herbal supplements

Saw palmetto pills offer no prostate relief

WASHINGTON U.-ST. LOUIS (US) — Supplements made from the fruit of the saw palmetto tree do not relieve symptoms of an enlarged prostate, even when taken in very large doses.

Older men in the U.S. and Europe often take the supplement in an attempt to reduce bothersome symptoms of a swollen prostate, including frequent urination and a sense of urgency. Doctors in Europe often recommend it over more traditional drug treatments.

Results of the study published in the Journal of the American Medical Association, may settle an ongoing debate over the effectiveness of saw palmetto for the condition known as benign prostatic hyperplasia (BPH).


“Now we know that even very high doses of saw palmetto make absolutely no difference,” says Gerald Andriole, professor and chief of urologic surgery at Washington University in St. Louis. “Men should not spend their money on this herbal supplement as a way to reduce symptoms of enlarged prostate because it clearly does not work any better than a sugar pill.”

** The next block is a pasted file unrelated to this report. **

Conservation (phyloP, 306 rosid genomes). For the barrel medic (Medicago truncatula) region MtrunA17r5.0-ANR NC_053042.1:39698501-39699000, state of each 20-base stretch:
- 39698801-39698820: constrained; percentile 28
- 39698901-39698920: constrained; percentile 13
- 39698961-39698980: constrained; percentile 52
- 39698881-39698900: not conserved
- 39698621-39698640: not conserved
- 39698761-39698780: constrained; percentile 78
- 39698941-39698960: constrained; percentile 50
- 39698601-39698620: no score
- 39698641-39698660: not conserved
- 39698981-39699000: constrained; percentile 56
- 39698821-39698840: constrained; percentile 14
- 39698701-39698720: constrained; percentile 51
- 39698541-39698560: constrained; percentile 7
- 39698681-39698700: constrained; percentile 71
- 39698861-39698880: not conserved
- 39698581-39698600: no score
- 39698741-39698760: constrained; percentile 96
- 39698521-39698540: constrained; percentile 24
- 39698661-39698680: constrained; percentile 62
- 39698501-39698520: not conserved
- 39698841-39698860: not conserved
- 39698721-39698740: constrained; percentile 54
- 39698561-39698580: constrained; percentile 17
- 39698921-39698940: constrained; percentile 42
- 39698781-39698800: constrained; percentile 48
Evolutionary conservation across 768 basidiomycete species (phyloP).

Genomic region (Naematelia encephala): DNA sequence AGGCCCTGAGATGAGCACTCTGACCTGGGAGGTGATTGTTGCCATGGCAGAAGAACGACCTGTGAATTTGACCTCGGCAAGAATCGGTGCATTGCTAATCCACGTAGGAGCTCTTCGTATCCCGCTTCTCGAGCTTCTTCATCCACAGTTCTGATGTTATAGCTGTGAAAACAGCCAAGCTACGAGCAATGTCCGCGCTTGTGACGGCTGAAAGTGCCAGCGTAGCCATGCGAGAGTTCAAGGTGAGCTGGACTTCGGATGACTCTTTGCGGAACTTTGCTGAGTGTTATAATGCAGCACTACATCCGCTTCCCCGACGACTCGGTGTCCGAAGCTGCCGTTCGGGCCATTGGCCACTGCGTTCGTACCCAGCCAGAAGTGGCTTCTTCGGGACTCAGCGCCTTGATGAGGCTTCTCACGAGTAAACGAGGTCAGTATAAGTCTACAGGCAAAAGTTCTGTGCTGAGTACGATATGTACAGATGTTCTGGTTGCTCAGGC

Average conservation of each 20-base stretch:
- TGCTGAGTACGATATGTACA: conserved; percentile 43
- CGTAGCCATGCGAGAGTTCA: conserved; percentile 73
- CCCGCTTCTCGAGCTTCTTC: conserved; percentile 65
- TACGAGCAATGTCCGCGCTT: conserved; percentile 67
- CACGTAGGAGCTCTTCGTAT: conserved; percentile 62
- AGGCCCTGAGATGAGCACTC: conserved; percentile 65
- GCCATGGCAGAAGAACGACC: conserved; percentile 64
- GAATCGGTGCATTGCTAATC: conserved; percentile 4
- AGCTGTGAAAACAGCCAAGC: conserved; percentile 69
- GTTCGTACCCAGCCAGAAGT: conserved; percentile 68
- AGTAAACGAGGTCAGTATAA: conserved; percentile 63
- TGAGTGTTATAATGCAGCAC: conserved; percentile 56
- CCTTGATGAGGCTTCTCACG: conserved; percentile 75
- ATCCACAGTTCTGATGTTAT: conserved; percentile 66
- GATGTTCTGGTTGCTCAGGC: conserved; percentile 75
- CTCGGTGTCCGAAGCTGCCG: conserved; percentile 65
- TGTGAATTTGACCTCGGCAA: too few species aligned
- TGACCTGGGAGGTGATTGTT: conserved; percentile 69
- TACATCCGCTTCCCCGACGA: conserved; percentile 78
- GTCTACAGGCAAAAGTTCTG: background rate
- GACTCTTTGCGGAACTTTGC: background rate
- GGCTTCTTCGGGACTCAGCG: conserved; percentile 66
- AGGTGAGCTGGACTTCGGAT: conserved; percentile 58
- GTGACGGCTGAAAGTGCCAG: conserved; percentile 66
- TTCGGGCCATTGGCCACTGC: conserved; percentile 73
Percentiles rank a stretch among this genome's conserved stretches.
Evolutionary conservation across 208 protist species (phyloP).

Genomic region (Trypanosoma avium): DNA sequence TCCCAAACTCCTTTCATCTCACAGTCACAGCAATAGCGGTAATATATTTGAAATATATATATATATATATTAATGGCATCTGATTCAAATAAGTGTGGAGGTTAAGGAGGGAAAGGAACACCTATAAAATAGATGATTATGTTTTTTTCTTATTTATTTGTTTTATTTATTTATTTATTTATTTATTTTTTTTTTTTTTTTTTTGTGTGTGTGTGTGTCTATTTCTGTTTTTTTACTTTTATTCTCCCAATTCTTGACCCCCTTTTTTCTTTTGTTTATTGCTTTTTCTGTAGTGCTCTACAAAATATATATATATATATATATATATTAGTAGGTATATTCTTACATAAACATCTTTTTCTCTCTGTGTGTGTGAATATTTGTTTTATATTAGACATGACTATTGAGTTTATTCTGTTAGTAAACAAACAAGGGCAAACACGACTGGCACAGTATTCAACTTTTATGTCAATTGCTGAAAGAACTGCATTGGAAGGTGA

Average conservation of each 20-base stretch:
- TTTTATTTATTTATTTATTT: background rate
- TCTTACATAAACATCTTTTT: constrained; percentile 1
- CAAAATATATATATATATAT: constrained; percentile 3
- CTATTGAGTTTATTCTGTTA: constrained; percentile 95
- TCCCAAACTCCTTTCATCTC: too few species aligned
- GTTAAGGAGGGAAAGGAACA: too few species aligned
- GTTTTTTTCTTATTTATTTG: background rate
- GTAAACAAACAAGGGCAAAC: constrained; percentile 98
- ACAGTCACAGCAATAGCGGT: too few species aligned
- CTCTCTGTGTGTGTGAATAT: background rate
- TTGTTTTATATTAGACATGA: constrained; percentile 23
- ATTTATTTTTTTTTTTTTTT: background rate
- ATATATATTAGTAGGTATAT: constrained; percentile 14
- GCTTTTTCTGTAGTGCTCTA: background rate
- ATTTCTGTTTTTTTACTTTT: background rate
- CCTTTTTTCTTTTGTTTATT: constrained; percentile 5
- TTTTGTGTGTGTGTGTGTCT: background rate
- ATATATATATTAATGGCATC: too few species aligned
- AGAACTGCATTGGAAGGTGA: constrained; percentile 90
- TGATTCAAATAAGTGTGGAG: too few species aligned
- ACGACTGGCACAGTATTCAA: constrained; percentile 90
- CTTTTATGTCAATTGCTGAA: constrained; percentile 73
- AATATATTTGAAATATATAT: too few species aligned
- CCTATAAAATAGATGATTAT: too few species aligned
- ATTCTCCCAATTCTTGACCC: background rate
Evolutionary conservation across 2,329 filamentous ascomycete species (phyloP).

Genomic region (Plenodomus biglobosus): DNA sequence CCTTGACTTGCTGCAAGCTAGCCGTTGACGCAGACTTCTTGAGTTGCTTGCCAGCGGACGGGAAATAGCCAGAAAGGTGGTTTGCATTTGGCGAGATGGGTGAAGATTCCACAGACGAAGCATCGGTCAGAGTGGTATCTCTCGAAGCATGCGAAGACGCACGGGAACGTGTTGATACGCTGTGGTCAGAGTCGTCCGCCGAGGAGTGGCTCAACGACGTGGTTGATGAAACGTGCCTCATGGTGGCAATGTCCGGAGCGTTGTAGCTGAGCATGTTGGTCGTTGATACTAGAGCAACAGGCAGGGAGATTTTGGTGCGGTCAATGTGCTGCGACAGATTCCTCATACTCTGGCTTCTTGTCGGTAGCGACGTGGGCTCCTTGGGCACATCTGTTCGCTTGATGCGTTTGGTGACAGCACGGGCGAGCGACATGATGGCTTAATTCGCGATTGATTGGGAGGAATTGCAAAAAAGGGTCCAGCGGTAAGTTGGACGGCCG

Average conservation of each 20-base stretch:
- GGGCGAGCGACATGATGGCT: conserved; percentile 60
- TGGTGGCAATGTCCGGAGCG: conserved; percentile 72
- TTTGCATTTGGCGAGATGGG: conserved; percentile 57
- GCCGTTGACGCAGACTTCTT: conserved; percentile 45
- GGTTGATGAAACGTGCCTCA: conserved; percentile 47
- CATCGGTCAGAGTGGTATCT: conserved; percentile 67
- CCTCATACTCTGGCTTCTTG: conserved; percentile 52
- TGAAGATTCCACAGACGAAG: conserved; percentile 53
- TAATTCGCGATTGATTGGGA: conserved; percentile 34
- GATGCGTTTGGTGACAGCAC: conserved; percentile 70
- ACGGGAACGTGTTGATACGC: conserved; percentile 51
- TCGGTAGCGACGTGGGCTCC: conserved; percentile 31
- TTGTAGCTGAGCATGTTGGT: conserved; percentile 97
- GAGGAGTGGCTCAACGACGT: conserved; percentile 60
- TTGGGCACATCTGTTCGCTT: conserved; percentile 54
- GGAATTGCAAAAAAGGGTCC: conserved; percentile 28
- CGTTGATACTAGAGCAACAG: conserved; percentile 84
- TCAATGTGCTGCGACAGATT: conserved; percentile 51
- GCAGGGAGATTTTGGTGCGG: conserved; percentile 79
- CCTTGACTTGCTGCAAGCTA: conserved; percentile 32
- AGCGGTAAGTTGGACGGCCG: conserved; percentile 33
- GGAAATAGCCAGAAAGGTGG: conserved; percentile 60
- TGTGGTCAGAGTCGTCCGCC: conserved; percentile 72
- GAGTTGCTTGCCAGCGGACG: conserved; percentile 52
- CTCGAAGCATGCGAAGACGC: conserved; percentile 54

The multi-center study, led by Michael Barry at Massachusetts General Hospital, involved more than 300 men ages 45 and older who had moderate symptoms suggestive of an enlarged prostate, such as frequent urination, difficulty emptying their bladders, and a weak urine stream. The men were randomly selected to receive a daily dose of saw palmetto extract, beginning at 320 milligrams, or an identical-looking placebo pill with the same distinctive smell and taste.

After 24 weeks, the saw palmetto dosage was increased to 640 milligrams a day, and after another 24 weeks, to 960 milligrams a day—triple the standard dose. In all, men took saw palmetto or a placebo for nearly 17 months. Neither the physicians nor the patients knew who was taking what regimen until the end of the study.

The researchers found that among men who took saw palmetto, prostate problems improved slightly but not more than in men taking a placebo.

“We commonly see this in clinical trials,” Andriole explains. “Patients often report an improvement in symptoms because they are taking something, even if it is a placebo. But in this study, there was no benefit to taking saw palmetto over the placebo.”

Saw palmetto had no greater effect than the placebo on BPH symptoms as well as other conditions related to an enlarged prostate including waking at night to urinate, PSA level,  and bladder control.

The research was funded by the National Institutes of Health, the National Institute of Diabetes and Digestive and Kidney Diseases, the National Center for Complementary and Alternative Medicine, and the NIH Office of Dietary Supplements.

More news from Washington University in St. Louis: http://news-info.wustl.edu/

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